Bengaluru-based The Purple Ink Studio is a firm proponent of the ‘Kilometer Zero’ concept, and designs all its projects using creative templates of environmental sustainability.
Born in 2011, Bengaluru-based The Purple Ink Studio may be a relative baby in the design market, but its sights are firmly fixed on the future. This future is populated by ‘Eco Cities’, a vision that the firm believes can be achieved through ‘Regenerative Architecture’, a process that it follows with respect to every project.
Led by Akshay Heranjal and Aditi Pai Heranjal, this team believes in building spaces that are interactive, functional and evidently, as low on manufactured frills as possible.
King’s House Project, Bengaluru
The greatest test of architectural acumen in the city of Bengaluru has recently come to be this – the dexterous amalgamation of globally relevant design with the preservation of increasingly precious little natural green cover. The King’s House Project wasn’t any different, except for the fact that it had to include luxury apartments for wealthy NRIs based in the Middle East.
The 7 ‘sky residences’ here cover an impressive range of 10,000-20,000 sq ft each and they had to individually reflect the owners’ style and requirements, and also, of course, come together to form a solid, modern shell and façade.
“The design challenge was to capitalise on the potential of the 30,000 sq ft site without compromising on the existing green cover and minimising the ecological footprint of the structure. Two blocks were planned to house one apartment on each side per floor that would emerge from sunken gardens and blend into the peripheral greens amidst the site,” states the team.
The green credentials of the project are indeed its most impressive features – rainfall patterns, daylight and shadow, and shading were duly noted using solar studies and simulations; and the integrated design ensures maximum usage of natural energy, with the building acting as an “environmental filter”.
Aesthetically, the building’s design relies on the earthy and the simple. As is often the case with the super-luxurious, the façade offers up just the right hints of affluence without revealing any real privacy-threatening details. The form of the building, appropriately quirky in a city already teeming with innovative concrete structures, looks like a stack of blocks held together by gargantuan paper clips.
This extends to form a stretch of distinct blocks that are essentially super-luxurious brick formations, with greenery poking out from intermittent pockets and waving at the outside world. The team from The Purple Ink Studio has also suffused the space with elegant warm yellow lighting and plenty of manicured greenery.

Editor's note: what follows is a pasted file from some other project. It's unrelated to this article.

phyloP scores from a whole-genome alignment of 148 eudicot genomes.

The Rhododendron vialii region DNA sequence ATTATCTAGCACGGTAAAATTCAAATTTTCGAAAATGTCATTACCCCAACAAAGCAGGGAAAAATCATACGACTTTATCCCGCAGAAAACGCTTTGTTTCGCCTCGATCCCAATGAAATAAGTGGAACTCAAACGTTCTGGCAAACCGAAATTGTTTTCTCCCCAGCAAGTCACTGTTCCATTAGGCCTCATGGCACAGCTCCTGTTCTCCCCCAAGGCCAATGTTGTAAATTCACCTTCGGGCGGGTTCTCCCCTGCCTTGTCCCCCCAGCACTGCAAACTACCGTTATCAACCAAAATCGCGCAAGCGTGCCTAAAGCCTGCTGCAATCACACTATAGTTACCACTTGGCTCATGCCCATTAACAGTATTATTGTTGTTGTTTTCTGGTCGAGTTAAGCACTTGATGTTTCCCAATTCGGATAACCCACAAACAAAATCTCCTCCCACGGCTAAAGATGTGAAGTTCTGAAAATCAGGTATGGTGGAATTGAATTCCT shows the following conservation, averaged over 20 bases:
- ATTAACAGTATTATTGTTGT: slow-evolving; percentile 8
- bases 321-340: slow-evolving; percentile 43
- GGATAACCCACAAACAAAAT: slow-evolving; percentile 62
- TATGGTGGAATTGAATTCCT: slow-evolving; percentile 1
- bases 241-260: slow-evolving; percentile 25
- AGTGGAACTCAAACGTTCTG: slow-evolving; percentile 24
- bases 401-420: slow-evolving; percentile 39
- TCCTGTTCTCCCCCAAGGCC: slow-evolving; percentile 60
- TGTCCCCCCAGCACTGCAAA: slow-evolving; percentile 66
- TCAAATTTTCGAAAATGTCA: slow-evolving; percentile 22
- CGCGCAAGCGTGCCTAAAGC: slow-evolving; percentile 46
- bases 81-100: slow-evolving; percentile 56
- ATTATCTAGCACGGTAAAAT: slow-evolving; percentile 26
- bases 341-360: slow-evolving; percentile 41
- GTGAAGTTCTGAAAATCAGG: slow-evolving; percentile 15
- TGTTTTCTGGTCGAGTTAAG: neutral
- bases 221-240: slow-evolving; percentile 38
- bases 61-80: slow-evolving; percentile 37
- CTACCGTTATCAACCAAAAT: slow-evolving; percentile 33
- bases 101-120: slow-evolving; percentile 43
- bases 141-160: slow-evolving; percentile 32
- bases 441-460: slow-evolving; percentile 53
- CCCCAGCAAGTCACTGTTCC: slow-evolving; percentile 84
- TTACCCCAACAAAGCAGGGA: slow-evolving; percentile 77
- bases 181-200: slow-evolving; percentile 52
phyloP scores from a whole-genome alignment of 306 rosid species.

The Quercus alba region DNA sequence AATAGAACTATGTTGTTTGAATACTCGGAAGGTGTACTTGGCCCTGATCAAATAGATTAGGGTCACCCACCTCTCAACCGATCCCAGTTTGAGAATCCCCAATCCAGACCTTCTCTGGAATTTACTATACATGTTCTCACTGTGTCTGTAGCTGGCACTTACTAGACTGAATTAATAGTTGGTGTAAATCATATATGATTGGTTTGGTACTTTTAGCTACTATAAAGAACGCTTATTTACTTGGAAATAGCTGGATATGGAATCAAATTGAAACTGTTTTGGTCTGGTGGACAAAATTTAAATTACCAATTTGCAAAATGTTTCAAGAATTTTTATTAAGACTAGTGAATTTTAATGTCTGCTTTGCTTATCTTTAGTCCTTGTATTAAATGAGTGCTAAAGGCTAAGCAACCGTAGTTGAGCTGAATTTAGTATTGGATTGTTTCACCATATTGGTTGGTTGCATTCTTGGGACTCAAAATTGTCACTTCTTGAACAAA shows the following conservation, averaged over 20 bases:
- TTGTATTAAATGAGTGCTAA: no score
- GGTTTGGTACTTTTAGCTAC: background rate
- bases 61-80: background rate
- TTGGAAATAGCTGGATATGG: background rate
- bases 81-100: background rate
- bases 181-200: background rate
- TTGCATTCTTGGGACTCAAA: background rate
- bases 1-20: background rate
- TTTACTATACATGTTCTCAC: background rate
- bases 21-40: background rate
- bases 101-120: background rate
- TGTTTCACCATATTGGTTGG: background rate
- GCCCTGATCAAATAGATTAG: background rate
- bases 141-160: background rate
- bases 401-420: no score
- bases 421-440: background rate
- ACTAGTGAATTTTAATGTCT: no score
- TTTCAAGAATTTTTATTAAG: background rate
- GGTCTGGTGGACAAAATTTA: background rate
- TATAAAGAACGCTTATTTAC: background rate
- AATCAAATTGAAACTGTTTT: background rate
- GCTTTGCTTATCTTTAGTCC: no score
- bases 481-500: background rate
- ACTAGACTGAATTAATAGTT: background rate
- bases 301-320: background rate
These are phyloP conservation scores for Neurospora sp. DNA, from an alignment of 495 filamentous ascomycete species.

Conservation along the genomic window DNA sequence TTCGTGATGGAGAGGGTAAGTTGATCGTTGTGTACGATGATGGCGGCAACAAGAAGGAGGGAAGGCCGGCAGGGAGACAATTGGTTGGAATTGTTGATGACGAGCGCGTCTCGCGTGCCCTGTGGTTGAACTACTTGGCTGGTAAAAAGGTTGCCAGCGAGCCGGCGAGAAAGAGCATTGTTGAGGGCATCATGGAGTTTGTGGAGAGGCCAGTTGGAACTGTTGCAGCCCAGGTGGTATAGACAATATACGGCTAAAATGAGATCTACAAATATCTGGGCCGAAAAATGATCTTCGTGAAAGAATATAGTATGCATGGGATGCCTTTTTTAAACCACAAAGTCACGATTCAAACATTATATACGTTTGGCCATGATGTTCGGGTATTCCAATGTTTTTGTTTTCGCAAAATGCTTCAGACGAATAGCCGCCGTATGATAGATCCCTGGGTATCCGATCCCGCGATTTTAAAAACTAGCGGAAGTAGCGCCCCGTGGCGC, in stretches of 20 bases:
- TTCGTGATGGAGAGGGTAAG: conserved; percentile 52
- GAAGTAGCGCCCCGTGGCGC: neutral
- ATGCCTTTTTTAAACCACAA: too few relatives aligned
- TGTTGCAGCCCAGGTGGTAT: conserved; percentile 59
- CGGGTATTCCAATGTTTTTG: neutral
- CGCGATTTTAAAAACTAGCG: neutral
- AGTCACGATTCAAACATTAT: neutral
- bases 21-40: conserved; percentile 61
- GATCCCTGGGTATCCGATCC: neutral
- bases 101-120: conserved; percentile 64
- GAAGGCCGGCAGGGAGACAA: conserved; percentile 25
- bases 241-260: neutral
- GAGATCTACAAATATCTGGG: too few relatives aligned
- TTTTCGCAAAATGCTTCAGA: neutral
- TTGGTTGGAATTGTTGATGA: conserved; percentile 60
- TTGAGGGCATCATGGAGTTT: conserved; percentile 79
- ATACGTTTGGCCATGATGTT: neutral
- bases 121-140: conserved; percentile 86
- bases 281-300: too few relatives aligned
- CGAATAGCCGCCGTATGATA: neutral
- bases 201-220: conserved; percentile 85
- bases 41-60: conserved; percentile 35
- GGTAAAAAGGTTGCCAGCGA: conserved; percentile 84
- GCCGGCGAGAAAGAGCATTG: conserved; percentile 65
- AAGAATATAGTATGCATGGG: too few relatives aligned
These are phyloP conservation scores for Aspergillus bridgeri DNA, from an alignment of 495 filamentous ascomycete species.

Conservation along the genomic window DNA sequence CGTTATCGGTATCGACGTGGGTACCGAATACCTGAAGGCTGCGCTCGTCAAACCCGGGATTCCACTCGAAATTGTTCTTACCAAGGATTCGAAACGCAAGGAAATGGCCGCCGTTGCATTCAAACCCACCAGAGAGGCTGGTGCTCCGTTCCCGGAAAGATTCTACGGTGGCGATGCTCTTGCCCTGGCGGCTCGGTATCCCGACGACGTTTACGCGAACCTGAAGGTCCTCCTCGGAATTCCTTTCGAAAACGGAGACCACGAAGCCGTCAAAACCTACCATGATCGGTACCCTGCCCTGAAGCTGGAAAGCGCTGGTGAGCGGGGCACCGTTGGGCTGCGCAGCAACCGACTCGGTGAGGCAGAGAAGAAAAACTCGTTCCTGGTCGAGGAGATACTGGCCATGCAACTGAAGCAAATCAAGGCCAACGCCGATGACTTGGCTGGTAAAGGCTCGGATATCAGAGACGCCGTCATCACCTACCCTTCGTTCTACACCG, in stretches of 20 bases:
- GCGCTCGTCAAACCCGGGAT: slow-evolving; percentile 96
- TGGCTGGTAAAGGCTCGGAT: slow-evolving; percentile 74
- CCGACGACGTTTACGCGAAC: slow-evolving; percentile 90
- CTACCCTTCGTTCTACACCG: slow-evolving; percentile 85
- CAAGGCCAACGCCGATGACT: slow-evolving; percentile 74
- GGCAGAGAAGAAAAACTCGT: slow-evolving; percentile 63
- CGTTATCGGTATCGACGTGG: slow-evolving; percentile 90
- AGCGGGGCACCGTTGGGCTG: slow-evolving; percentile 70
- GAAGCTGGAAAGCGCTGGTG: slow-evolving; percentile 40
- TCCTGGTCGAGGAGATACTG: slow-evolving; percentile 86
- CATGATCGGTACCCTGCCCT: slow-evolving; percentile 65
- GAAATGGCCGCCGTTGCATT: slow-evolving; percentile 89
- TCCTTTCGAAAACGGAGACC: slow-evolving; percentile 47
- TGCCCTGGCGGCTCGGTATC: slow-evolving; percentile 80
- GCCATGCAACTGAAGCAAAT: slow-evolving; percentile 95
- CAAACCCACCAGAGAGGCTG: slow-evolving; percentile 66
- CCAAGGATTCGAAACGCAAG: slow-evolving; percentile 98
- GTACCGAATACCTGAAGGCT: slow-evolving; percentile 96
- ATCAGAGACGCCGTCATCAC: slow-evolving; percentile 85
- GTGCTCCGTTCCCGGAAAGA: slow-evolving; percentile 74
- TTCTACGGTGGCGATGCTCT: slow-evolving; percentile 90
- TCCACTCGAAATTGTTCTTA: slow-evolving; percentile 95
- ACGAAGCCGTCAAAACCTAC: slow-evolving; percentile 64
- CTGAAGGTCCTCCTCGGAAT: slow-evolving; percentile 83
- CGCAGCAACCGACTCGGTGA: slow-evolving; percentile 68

Courtyard House, Bengaluru
What does one do when life is hurtling down too fast to make any sense? Find one’s way back to the basics! After a protracted embrace of the minimalist and the avantgarde, a lot of modern homes are now choosing to come up around the traditional Indian courtyard form again, and this home designed by The Purple Ink Studio in Bengaluru is a prime example of that throwback.
As is the firm’s MO, environmental connectivity and energy-use efficiency were the focal points in the design process here. “The site is east facing and has a vast public green space on the North side. The landscape scheme is conceptualised on generating continuity with the surroundings and drawing the lines into the interiors of the building and connecting them with the courtyard which houses a sculptural tree,” the team states.
The home’s sharp, angular shell encloses a decidedly South Indian interior space that is suffused with natural air and light, and a pleasing colour-scheme formed of stone, wood, canary yellow and deep maroons. Placed almost centrally beside the courtyard of the house is a beautiful, graceful wooden staircase that will strongly remind one of some old musical instrument, now re-imagined, scaled up and polished to shimmer.
The elegant placement of interior spaces and green nooks and swathes continue here too. There is even a water channel built in tandem with the wind direction so as to support the placid micro-climate of the home. “This project was one of our first attempts at the “Kilometer Zero” concept where the entire food generation for the project happens on site with the focus on productive landscapes,” adds the team.
International School, Hubli
The days of the brooding, monolithic school building blocks are long dead. Nowadays, educational establishments aim for interactive spaces and classrooms that aren’t constrained by walls.
In keeping with this spirit of aesthetic revolution, The Purple Ink Studio is working the 40,000 sq ft area of this project as a sprawling prototype of a complex that has been built to waltz with the natural elements as opposed to cutting them out.
“The building is sculpted entirely based on the wind, rain and sun patterns, without compromising on the quality of the spaces and its functional requirements,” states the team. The longest stretch of the complex faces west and has been broken up into stacks that are inter-connected through internal courts.
This arrangement ensures better ventilation, low heat gain, and the luxury of creating wonderful green pockets which can transform into interactive spaces. This design is another effort by the firm in the direction of ‘Kilometer Zero’ construction.
Text By Shruti Nambiar
Photographs Courtesy The Architect